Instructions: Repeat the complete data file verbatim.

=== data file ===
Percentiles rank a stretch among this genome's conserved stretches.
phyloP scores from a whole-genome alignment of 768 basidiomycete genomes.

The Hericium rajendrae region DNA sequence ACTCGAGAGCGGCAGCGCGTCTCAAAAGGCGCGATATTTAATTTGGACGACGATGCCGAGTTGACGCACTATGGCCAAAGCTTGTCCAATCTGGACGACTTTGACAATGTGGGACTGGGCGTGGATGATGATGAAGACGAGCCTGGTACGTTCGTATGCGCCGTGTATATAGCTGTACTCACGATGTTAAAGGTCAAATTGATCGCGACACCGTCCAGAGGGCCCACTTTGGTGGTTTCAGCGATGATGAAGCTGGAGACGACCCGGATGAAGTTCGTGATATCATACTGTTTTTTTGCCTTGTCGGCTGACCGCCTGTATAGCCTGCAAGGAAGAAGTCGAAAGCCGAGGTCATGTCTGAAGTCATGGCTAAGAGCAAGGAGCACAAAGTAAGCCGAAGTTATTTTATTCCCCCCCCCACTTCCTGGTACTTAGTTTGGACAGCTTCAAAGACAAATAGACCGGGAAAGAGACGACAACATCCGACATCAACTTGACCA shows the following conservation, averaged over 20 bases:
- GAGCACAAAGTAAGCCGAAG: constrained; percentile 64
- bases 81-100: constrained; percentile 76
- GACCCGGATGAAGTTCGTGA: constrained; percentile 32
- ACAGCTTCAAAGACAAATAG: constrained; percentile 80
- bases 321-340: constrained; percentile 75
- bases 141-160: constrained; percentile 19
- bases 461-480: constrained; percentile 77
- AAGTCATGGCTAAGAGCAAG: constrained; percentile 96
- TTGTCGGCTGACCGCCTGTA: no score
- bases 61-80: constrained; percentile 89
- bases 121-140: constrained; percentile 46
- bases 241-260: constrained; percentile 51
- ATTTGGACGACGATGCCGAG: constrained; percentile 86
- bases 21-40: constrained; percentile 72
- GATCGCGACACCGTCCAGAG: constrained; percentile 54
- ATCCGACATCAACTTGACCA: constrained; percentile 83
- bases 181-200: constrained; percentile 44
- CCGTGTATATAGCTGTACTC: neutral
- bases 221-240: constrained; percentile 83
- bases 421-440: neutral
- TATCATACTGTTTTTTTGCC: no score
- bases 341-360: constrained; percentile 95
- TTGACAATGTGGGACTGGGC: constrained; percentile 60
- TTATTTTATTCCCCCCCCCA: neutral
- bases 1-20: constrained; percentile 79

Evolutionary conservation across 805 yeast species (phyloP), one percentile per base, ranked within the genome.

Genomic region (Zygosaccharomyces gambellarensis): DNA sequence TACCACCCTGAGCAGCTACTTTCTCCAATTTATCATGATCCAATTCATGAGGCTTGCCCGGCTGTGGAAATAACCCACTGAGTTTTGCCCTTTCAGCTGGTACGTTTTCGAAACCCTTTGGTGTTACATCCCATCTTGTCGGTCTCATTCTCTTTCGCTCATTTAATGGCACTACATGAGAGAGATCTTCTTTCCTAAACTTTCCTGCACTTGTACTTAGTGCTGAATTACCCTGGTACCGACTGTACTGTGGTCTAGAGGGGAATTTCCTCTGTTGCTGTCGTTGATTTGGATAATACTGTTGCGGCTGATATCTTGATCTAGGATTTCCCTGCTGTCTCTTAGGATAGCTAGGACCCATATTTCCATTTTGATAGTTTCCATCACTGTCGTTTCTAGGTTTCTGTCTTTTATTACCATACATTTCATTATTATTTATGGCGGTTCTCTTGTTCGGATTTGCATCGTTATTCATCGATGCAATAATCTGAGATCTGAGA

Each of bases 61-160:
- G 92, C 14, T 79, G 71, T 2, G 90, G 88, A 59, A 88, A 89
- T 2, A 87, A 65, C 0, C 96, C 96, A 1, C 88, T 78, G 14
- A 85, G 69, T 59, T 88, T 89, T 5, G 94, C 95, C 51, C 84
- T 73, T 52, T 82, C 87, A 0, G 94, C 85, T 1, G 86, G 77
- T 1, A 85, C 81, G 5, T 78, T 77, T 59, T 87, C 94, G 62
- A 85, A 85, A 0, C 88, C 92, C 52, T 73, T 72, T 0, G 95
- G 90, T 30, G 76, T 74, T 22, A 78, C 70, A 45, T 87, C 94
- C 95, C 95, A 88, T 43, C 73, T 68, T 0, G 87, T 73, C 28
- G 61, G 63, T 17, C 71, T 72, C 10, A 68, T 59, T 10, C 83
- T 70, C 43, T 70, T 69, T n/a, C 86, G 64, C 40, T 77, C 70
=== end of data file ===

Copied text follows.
Percentiles rank a stretch among this genome's conserved stretches.
phyloP scores from a whole-genome alignment of 768 basidiomycete genomes.

The Hericium rajendrae region DNA sequence ACTCGAGAGCGGCAGCGCGTCTCAAAAGGCGCGATATTTAATTTGGACGACGATGCCGAGTTGACGCACTATGGCCAAAGCTTGTCCAATCTGGACGACTTTGACAATGTGGGACTGGGCGTGGATGATGATGAAGACGAGCCTGGTACGTTCGTATGCGCCGTGTATATAGCTGTACTCACGATGTTAAAGGTCAAATTGATCGCGACACCGTCCAGAGGGCCCACTTTGGTGGTTTCAGCGATGATGAAGCTGGAGACGACCCGGATGAAGTTCGTGATATCATACTGTTTTTTTGCCTTGTCGGCTGACCGCCTGTATAGCCTGCAAGGAAGAAGTCGAAAGCCGAGGTCATGTCTGAAGTCATGGCTAAGAGCAAGGAGCACAAAGTAAGCCGAAGTTATTTTATTCCCCCCCCCACTTCCTGGTACTTAGTTTGGACAGCTTCAAAGACAAATAGACCGGGAAAGAGACGACAACATCCGACATCAACTTGACCA shows the following conservation, averaged over 20 bases:
- GAGCACAAAGTAAGCCGAAG: constrained; percentile 64
- bases 81-100: constrained; percentile 76
- GACCCGGATGAAGTTCGTGA: constrained; percentile 32
- ACAGCTTCAAAGACAAATAG: constrained; percentile 80
- bases 321-340: constrained; percentile 75
- bases 141-160: constrained; percentile 19
- bases 461-480: constrained; percentile 77
- AAGTCATGGCTAAGAGCAAG: constrained; percentile 96
- TTGTCGGCTGACCGCCTGTA: no score
- bases 61-80: constrained; percentile 89
- bases 121-140: constrained; percentile 46
- bases 241-260: constrained; percentile 51
- ATTTGGACGACGATGCCGAG: constrained; percentile 86
- bases 21-40: constrained; percentile 72
- GATCGCGACACCGTCCAGAG: constrained; percentile 54
- ATCCGACATCAACTTGACCA: constrained; percentile 83
- bases 181-200: constrained; percentile 44
- CCGTGTATATAGCTGTACTC: neutral
- bases 221-240: constrained; percentile 83
- bases 421-440: neutral
- TATCATACTGTTTTTTTGCC: no score
- bases 341-360: constrained; percentile 95
- TTGACAATGTGGGACTGGGC: constrained; percentile 60
- TTATTTTATTCCCCCCCCCA: neutral
- bases 1-20: constrained; percentile 79

Evolutionary conservation across 805 yeast species (phyloP), one percentile per base, ranked within the genome.

Genomic region (Zygosaccharomyces gambellarensis): DNA sequence TACCACCCTGAGCAGCTACTTTCTCCAATTTATCATGATCCAATTCATGAGGCTTGCCCGGCTGTGGAAATAACCCACTGAGTTTTGCCCTTTCAGCTGGTACGTTTTCGAAACCCTTTGGTGTTACATCCCATCTTGTCGGTCTCATTCTCTTTCGCTCATTTAATGGCACTACATGAGAGAGATCTTCTTTCCTAAACTTTCCTGCACTTGTACTTAGTGCTGAATTACCCTGGTACCGACTGTACTGTGGTCTAGAGGGGAATTTCCTCTGTTGCTGTCGTTGATTTGGATAATACTGTTGCGGCTGATATCTTGATCTAGGATTTCCCTGCTGTCTCTTAGGATAGCTAGGACCCATATTTCCATTTTGATAGTTTCCATCACTGTCGTTTCTAGGTTTCTGTCTTTTATTACCATACATTTCATTATTATTTATGGCGGTTCTCTTGTTCGGATTTGCATCGTTATTCATCGATGCAATAATCTGAGATCTGAGA

Each of bases 61-160:
- G 92, C 14, T 79, G 71, T 2, G 90, G 88, A 59, A 88, A 89
- T 2, A 87, A 65, C 0, C 96, C 96, A 1, C 88, T 78, G 14
- A 85, G 69, T 59, T 88, T 89, T 5, G 94, C 95, C 51, C 84
- T 73, T 52, T 82, C 87, A 0, G 94, C 85, T 1, G 86, G 77
- T 1, A 85, C 81, G 5, T 78, T 77, T 59, T 87, C 94, G 62
- A 85, A 85, A 0, C 88, C 92, C 52, T 73, T 72, T 0, G 95
- G 90, T 30, G 76, T 74, T 22, A 78, C 70, A 45, T 87, C 94
- C 95, C 95, A 88, T 43, C 73, T 68, T 0, G 87, T 73, C 28
- G 61, G 63, T 17, C 71, T 72, C 10, A 68, T 59, T 10, C 83
- T 70, C 43, T 70, T 69, T n/a, C 86, G 64, C 40, T 77, C 70